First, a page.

Augustinian Superior: Cardinal Prosper Grech was a man of inspiring simplicity

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17/08/2021
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Maltese Cardinal Prosper Grech’s 94 years of life can be summed up in his episcopal motto: “In te Domine speravi” (I put my trust in You, Lord). It’s also the title of Ivan Marsura’s book about the Cardinal’s life.

In 230 pages, Marsura summarizes the Augustinian prelate’s contributions to theology. He also talks about the Cardinal’s passion for photography, which resulted in a collection of about 50,000 photographs.

The Augustinians remember him as a man of great simplicity and with a spirit of service, made especially evident when members of their community were sick.

FR. ALEJANDRO MORAL ANTÓN
Prior General, Order of St. Augustine
“When I was studying in Rome, he came to see me. I was very surprised. We didn’t know each other as well at the time. He came to see me and said, ‘Look, no more excuses. Come study. We miss you.’ I was moved by the care he showed me.”

In 1969, Cardinal Prosper Grech founded the Augustinianum Institute for Patristic Studies, the most prestigious institution for studies related to the Fathers of the Church.

He was an academic widely remembered for his significant contributions to the Second Vatican Council, especially in collaboration with Joseph Ratzinger, later Pope Benedict XVI.

FR. ALEJANDRO MORAL ANTÓN
Prior General, Order of St. Augustine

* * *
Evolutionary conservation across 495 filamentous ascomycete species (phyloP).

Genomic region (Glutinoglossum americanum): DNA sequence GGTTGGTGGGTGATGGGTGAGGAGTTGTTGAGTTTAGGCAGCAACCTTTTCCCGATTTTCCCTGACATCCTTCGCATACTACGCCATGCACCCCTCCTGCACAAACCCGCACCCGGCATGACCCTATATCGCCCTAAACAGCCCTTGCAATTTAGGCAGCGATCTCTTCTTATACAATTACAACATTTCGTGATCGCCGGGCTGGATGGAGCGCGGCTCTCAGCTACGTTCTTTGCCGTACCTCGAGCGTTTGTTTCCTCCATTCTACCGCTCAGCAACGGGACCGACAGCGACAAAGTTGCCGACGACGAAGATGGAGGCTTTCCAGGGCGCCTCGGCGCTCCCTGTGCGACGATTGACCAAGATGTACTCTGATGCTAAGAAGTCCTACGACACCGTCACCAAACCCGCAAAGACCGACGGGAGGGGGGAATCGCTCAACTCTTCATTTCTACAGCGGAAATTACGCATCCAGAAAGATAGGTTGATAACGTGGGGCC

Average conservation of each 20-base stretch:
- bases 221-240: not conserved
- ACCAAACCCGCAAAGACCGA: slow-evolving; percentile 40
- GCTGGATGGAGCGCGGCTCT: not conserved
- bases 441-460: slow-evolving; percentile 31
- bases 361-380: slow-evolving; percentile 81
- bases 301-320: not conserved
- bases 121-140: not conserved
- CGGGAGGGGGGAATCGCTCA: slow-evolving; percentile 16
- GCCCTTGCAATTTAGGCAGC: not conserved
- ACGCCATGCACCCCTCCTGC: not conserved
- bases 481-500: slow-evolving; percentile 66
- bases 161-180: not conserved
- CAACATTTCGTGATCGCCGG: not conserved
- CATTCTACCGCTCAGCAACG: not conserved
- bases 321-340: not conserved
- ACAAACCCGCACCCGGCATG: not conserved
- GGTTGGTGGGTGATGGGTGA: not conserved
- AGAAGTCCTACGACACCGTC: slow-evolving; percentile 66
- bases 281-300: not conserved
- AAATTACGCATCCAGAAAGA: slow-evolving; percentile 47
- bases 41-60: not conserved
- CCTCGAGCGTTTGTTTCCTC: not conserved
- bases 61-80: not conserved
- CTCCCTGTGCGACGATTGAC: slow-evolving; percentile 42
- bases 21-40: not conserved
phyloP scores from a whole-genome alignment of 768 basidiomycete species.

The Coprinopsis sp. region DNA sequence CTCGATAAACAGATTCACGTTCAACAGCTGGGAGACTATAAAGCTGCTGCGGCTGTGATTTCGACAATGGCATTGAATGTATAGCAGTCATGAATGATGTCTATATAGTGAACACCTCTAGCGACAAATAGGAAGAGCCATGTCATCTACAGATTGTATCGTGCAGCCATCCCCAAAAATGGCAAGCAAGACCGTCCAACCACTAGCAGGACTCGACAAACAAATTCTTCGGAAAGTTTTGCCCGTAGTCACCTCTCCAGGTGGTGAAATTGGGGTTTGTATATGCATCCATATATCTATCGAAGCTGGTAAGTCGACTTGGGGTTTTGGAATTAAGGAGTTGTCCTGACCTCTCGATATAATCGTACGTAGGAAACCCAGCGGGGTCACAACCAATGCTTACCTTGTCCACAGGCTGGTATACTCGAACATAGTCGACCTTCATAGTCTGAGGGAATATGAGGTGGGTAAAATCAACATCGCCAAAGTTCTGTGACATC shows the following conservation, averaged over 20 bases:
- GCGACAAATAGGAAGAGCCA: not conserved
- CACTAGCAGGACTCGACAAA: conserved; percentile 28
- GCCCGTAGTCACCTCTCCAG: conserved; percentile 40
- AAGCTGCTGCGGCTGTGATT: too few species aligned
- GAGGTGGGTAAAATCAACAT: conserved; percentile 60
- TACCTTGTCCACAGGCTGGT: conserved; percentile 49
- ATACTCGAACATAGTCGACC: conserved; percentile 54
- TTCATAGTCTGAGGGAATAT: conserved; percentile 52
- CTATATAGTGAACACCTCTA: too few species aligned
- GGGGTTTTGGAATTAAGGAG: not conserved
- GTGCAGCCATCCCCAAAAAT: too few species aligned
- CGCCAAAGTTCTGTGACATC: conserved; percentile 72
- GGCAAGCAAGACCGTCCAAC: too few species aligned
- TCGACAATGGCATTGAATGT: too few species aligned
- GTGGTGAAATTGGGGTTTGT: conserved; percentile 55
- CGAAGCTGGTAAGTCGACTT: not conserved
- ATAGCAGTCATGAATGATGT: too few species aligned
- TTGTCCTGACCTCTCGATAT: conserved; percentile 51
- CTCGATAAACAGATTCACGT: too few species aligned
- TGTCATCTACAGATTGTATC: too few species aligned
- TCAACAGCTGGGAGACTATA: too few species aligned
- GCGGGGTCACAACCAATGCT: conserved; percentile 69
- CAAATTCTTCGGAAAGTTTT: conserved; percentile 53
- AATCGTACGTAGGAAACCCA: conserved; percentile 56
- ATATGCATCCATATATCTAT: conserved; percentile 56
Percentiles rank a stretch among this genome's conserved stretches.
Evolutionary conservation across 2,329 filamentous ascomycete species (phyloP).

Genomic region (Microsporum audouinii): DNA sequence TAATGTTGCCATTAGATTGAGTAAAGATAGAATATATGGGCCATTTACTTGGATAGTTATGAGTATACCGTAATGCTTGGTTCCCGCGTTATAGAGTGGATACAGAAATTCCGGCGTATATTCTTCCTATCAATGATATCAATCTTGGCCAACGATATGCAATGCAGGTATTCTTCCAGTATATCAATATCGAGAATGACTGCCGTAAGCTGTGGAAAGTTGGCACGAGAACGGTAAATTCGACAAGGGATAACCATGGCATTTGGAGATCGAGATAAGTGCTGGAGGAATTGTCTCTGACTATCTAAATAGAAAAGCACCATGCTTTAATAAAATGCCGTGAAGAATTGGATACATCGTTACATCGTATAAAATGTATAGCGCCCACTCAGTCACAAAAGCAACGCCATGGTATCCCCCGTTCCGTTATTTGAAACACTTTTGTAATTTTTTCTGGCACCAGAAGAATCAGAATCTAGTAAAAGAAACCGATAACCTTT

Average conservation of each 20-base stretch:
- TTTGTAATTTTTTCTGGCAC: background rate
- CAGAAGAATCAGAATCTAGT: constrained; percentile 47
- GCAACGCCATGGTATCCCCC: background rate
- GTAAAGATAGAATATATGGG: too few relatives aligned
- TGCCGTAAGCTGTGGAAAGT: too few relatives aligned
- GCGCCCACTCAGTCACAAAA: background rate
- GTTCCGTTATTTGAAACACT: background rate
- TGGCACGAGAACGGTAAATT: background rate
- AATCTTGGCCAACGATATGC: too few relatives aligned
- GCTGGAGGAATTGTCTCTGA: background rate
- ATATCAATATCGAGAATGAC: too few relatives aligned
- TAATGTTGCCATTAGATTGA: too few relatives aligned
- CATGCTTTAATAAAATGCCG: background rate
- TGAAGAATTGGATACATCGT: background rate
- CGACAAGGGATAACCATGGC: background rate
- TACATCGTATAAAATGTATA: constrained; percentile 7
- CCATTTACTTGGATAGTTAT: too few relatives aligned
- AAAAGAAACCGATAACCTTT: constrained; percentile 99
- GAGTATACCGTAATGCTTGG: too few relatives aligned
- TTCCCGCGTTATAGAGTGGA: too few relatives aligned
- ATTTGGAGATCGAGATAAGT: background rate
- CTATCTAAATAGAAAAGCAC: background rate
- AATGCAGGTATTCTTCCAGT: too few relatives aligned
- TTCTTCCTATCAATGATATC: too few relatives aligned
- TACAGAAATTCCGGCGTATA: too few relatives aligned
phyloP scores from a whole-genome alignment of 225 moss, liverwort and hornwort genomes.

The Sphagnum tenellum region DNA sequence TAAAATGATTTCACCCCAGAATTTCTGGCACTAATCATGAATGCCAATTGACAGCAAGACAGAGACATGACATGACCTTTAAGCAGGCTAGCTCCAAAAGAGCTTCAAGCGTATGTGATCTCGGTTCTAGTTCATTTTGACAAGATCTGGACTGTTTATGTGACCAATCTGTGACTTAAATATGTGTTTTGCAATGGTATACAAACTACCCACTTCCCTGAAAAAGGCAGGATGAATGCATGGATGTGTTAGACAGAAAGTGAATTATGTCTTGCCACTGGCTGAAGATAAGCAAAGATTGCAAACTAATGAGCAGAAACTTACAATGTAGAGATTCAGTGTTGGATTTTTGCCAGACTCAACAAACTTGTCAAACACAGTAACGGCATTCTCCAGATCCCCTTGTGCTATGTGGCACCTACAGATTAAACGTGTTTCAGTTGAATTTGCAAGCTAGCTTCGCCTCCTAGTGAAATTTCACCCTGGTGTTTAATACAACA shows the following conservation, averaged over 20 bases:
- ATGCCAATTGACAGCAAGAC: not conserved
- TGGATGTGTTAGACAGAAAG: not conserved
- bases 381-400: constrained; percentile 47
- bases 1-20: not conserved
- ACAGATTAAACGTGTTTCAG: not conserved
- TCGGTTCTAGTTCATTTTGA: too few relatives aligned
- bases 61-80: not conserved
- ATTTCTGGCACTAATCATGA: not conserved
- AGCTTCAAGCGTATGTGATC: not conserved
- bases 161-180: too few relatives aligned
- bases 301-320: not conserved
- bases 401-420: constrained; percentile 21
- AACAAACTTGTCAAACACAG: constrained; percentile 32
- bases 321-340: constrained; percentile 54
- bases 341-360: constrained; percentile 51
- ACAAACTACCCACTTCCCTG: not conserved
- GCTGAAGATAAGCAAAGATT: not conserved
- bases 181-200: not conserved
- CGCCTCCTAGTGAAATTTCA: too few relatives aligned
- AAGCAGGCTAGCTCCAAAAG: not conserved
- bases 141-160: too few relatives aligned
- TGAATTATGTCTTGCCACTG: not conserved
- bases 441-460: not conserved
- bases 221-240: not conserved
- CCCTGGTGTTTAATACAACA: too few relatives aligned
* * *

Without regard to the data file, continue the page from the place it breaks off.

“He was always a man of the Church, but at the same time very free, in the sense that he didn’t feel burdened by Church norms. Instead, he seemed liberated by them. And he was very important to the Second Vatican Council, to everyone. He opened many doors in the Biblical field.”

In 2012, seven years before Grech’s death, Pope Benedict XVI made him a Cardinal. But despite the new title, his way of life remained the same.

FR. ALEJANDRO MORAL ANTÓN
Prior General, Order of St. Augustine
“We would see him walk by. He didn’t wear any of the Cardinal’s distinctive garb, only for the most formal ceremonies. We even invited him to move from the College where he lived to the General Curia. But he said he was happy at the College, and he stayed in his same room.”

He was never able to vote at a conclave because he was over 80, but in 2013, after Benedict XVI resigned, he led the meditation prior to the casting of votes.

Daniel Díaz Vizzi

TR: CT

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